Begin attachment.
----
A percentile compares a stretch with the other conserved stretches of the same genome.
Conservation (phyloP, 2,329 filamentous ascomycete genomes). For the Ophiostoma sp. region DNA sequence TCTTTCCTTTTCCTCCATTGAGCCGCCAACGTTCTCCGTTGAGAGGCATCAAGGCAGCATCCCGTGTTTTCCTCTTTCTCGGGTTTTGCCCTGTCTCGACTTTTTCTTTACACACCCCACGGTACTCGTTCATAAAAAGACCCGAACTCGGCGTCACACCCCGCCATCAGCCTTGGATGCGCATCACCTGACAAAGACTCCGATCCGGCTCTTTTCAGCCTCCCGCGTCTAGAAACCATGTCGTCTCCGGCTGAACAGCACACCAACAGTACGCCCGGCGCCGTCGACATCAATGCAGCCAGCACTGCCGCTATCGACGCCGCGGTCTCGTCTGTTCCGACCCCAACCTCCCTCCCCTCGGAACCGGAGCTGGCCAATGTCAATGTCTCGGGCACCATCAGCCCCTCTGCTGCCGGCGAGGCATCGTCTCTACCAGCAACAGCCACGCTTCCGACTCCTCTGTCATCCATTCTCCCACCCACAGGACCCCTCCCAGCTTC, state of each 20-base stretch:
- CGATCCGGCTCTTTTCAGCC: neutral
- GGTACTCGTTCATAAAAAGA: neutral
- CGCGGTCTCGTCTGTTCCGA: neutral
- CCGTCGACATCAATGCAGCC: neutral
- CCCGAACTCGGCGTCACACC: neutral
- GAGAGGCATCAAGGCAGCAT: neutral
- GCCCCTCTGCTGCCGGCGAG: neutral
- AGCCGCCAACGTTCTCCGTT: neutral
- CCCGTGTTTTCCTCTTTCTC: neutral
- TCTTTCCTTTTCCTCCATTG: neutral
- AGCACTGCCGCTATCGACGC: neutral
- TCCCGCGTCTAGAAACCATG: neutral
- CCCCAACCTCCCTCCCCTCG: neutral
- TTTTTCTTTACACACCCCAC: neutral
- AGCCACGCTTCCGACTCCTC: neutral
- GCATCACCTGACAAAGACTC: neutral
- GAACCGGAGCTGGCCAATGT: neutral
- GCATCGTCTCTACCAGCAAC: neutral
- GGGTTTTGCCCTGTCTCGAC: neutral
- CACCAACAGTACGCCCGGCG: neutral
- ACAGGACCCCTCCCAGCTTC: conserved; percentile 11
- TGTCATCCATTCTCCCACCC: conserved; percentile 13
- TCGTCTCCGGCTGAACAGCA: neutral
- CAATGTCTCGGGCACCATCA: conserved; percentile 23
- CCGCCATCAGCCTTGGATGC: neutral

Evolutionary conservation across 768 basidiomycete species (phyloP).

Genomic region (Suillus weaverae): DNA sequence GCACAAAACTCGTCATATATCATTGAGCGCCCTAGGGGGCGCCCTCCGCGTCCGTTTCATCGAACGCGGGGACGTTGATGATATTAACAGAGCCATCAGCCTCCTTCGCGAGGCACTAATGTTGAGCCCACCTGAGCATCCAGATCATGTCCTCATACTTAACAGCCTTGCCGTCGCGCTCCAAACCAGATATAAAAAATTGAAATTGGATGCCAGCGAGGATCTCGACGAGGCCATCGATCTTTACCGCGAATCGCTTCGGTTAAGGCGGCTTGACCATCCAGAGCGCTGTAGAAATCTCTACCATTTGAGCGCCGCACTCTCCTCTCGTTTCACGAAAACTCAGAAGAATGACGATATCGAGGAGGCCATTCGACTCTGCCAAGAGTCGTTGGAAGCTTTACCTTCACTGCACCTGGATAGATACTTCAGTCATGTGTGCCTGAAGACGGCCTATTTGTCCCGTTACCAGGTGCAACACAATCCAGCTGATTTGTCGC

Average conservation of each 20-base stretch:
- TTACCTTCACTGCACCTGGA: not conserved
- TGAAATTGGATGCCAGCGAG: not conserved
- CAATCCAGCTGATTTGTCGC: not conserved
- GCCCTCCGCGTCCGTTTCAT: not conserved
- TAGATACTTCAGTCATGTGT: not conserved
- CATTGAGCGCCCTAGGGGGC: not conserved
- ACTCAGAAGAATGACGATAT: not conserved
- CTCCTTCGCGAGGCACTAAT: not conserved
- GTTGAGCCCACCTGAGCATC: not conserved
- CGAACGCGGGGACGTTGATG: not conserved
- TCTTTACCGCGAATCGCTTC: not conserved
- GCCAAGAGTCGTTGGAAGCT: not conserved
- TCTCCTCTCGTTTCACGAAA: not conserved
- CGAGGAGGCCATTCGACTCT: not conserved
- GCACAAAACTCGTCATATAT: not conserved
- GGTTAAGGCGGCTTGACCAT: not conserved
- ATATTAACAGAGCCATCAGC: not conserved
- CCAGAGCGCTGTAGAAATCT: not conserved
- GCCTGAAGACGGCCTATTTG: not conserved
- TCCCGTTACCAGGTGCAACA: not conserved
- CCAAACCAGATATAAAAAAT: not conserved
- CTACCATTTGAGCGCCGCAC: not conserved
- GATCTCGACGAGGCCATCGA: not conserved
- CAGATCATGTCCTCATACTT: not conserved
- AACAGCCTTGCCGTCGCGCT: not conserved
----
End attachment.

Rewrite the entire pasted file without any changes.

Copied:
A percentile compares a stretch with the other conserved stretches of the same genome.
Conservation (phyloP, 2,329 filamentous ascomycete genomes). For the Ophiostoma sp. region DNA sequence TCTTTCCTTTTCCTCCATTGAGCCGCCAACGTTCTCCGTTGAGAGGCATCAAGGCAGCATCCCGTGTTTTCCTCTTTCTCGGGTTTTGCCCTGTCTCGACTTTTTCTTTACACACCCCACGGTACTCGTTCATAAAAAGACCCGAACTCGGCGTCACACCCCGCCATCAGCCTTGGATGCGCATCACCTGACAAAGACTCCGATCCGGCTCTTTTCAGCCTCCCGCGTCTAGAAACCATGTCGTCTCCGGCTGAACAGCACACCAACAGTACGCCCGGCGCCGTCGACATCAATGCAGCCAGCACTGCCGCTATCGACGCCGCGGTCTCGTCTGTTCCGACCCCAACCTCCCTCCCCTCGGAACCGGAGCTGGCCAATGTCAATGTCTCGGGCACCATCAGCCCCTCTGCTGCCGGCGAGGCATCGTCTCTACCAGCAACAGCCACGCTTCCGACTCCTCTGTCATCCATTCTCCCACCCACAGGACCCCTCCCAGCTTC, state of each 20-base stretch:
- CGATCCGGCTCTTTTCAGCC: neutral
- GGTACTCGTTCATAAAAAGA: neutral
- CGCGGTCTCGTCTGTTCCGA: neutral
- CCGTCGACATCAATGCAGCC: neutral
- CCCGAACTCGGCGTCACACC: neutral
- GAGAGGCATCAAGGCAGCAT: neutral
- GCCCCTCTGCTGCCGGCGAG: neutral
- AGCCGCCAACGTTCTCCGTT: neutral
- CCCGTGTTTTCCTCTTTCTC: neutral
- TCTTTCCTTTTCCTCCATTG: neutral
- AGCACTGCCGCTATCGACGC: neutral
- TCCCGCGTCTAGAAACCATG: neutral
- CCCCAACCTCCCTCCCCTCG: neutral
- TTTTTCTTTACACACCCCAC: neutral
- AGCCACGCTTCCGACTCCTC: neutral
- GCATCACCTGACAAAGACTC: neutral
- GAACCGGAGCTGGCCAATGT: neutral
- GCATCGTCTCTACCAGCAAC: neutral
- GGGTTTTGCCCTGTCTCGAC: neutral
- CACCAACAGTACGCCCGGCG: neutral
- ACAGGACCCCTCCCAGCTTC: conserved; percentile 11
- TGTCATCCATTCTCCCACCC: conserved; percentile 13
- TCGTCTCCGGCTGAACAGCA: neutral
- CAATGTCTCGGGCACCATCA: conserved; percentile 23
- CCGCCATCAGCCTTGGATGC: neutral

Evolutionary conservation across 768 basidiomycete species (phyloP).

Genomic region (Suillus weaverae): DNA sequence GCACAAAACTCGTCATATATCATTGAGCGCCCTAGGGGGCGCCCTCCGCGTCCGTTTCATCGAACGCGGGGACGTTGATGATATTAACAGAGCCATCAGCCTCCTTCGCGAGGCACTAATGTTGAGCCCACCTGAGCATCCAGATCATGTCCTCATACTTAACAGCCTTGCCGTCGCGCTCCAAACCAGATATAAAAAATTGAAATTGGATGCCAGCGAGGATCTCGACGAGGCCATCGATCTTTACCGCGAATCGCTTCGGTTAAGGCGGCTTGACCATCCAGAGCGCTGTAGAAATCTCTACCATTTGAGCGCCGCACTCTCCTCTCGTTTCACGAAAACTCAGAAGAATGACGATATCGAGGAGGCCATTCGACTCTGCCAAGAGTCGTTGGAAGCTTTACCTTCACTGCACCTGGATAGATACTTCAGTCATGTGTGCCTGAAGACGGCCTATTTGTCCCGTTACCAGGTGCAACACAATCCAGCTGATTTGTCGC

Average conservation of each 20-base stretch:
- TTACCTTCACTGCACCTGGA: not conserved
- TGAAATTGGATGCCAGCGAG: not conserved
- CAATCCAGCTGATTTGTCGC: not conserved
- GCCCTCCGCGTCCGTTTCAT: not conserved
- TAGATACTTCAGTCATGTGT: not conserved
- CATTGAGCGCCCTAGGGGGC: not conserved
- ACTCAGAAGAATGACGATAT: not conserved
- CTCCTTCGCGAGGCACTAAT: not conserved
- GTTGAGCCCACCTGAGCATC: not conserved
- CGAACGCGGGGACGTTGATG: not conserved
- TCTTTACCGCGAATCGCTTC: not conserved
- GCCAAGAGTCGTTGGAAGCT: not conserved
- TCTCCTCTCGTTTCACGAAA: not conserved
- CGAGGAGGCCATTCGACTCT: not conserved
- GCACAAAACTCGTCATATAT: not conserved
- GGTTAAGGCGGCTTGACCAT: not conserved
- ATATTAACAGAGCCATCAGC: not conserved
- CCAGAGCGCTGTAGAAATCT: not conserved
- GCCTGAAGACGGCCTATTTG: not conserved
- TCCCGTTACCAGGTGCAACA: not conserved
- CCAAACCAGATATAAAAAAT: not conserved
- CTACCATTTGAGCGCCGCAC: not conserved
- GATCTCGACGAGGCCATCGA: not conserved
- CAGATCATGTCCTCATACTT: not conserved
- AACAGCCTTGCCGTCGCGCT: not conserved